Yesterday I spent the day at Billingsgate fish market and at the Billingsgate Seafood Training School under the loomimg towers of Canary Wharf in London. The market itself is pretty much over by 8am. I got there for 5.30 in the morning after a very early start (a 2am grueling trek down the M1 plus an equally exhausting trip back at 5pm).
I'd never been to this market before. Past trips to London never included such an early start to the day. But to someone who loves to fish and eat the things, this place is fab. I refrained from purchasing any fish, despite taking my massive coolbox down with me, preferring to wait for my next visit when I had gleaned some tips on what to look for when buying from these guys.
Not a huge place by any means, very cold and wet, ice and melted ice, dripping boxes etc. all over the place, and so noisy you couldn't hear yourself think, but the buzz in the place was great, as was the intoxicating smell of the ocean.
By 6.15 much of the choice fish had been sold to merchants, restaurant agents and chefs who had been in much earlier (opens around 5am) so many of the public punters, nicknamed the 'black bag brigade' by the trade, were picking over the fish and shellfish that was still for sale. Wednesday was not the best day to go to buy apparently, just in case you want to have a wander down next week.
Some of the stuff was very exotic, Barracuda, Parrot fish, huge Stripped Bass, caught from all over the world and shipped here for the locals who obviously love to eat these pretty fish you're more likely to expect to see whilst snorkelling off the coast of some hot country somewhere.
Billingsgate Seafood School offers loads of courses for chefs, people just interested in the fish and the market, and potential fishmongers wanting to learn knife skills and get an insight into the industry which, incidentally, is what I spent the day doing.
Much of the fish info was already under my belt but it was interesting to hear about the fishing industry from the fishmongers perspective. The rest of the chaps on the course with me were dabbling with the idea of opening some kind of fish shop in various spots around the country.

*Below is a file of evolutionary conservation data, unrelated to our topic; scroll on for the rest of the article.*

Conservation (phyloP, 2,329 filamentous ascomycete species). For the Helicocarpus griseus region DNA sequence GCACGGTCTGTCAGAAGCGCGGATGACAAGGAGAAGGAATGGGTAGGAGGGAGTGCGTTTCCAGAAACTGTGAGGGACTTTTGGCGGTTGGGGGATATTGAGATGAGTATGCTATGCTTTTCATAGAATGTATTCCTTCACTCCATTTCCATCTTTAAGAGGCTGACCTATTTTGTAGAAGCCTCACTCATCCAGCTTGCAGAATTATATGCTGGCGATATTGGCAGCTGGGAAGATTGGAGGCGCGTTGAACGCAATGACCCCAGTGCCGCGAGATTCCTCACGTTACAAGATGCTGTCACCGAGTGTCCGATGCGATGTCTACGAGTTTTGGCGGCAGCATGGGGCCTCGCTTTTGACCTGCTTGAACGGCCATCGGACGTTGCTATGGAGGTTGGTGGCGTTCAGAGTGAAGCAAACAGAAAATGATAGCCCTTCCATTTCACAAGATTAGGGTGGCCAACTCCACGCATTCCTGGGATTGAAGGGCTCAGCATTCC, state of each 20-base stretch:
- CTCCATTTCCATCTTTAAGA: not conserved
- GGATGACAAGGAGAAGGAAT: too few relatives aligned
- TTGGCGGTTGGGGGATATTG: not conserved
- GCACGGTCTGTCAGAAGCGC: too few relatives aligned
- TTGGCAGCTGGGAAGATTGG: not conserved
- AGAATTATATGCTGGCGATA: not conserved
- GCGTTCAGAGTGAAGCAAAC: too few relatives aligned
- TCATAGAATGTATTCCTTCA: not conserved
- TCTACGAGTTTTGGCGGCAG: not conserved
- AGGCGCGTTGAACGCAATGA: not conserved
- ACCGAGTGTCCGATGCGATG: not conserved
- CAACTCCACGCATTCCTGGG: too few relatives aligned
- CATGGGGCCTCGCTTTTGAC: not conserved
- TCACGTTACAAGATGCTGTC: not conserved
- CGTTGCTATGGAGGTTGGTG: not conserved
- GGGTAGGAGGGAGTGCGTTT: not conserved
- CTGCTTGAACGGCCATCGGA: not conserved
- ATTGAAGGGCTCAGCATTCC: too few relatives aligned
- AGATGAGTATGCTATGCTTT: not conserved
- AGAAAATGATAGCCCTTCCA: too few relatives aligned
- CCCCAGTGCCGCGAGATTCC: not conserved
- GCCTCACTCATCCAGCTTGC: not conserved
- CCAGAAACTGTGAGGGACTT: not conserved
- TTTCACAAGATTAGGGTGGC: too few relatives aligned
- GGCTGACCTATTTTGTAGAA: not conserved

I don't think my interest in the MSC went down terribly well though. From what I heard yesterday, it seems that the fishing industry views those people who are interested in buying fish from a 'sustainable' source as being led cheifly by the current trends shown on the tv like Hugh FW's recent programmes, rather than their own conscience or moral choices.
I wonder if the fishing industry looks at bodies like the MSC (Marine Stewardship Council) with a bit of fear. The supermarkets have pretty much disposed of most high street fishmongers and the livelihood of thier owners so I suppose I'm not surprised that a lobbying organisation like the MSC are viewed with a twang of suspicion about where it's all going to lead.
One of the best things taught that day for me was regarding the signs of what to look for when looking for 'fresh' fish. When you're fishing and you're fortunate to hoy a fish big enough to eat out of the sea or lake, you know it's fresh - 'cause you've just caught it! But selecting fish from a market like this is actually much more of a skilled task. It's worth going to one of these courses just to find out about how to do that.
The other really good thing about some of the courses run by these guys is that you get to learn various different techniques for cutting, preparing and filleting a whole range of round fish or flatfish, some of which I'd not tried before. Plus you get to take the fish home. Yum yum!
I'll definitely be going back, maybe in the summer, but definitely not at 2 in the morning. I feel like a pig has shat in my head today!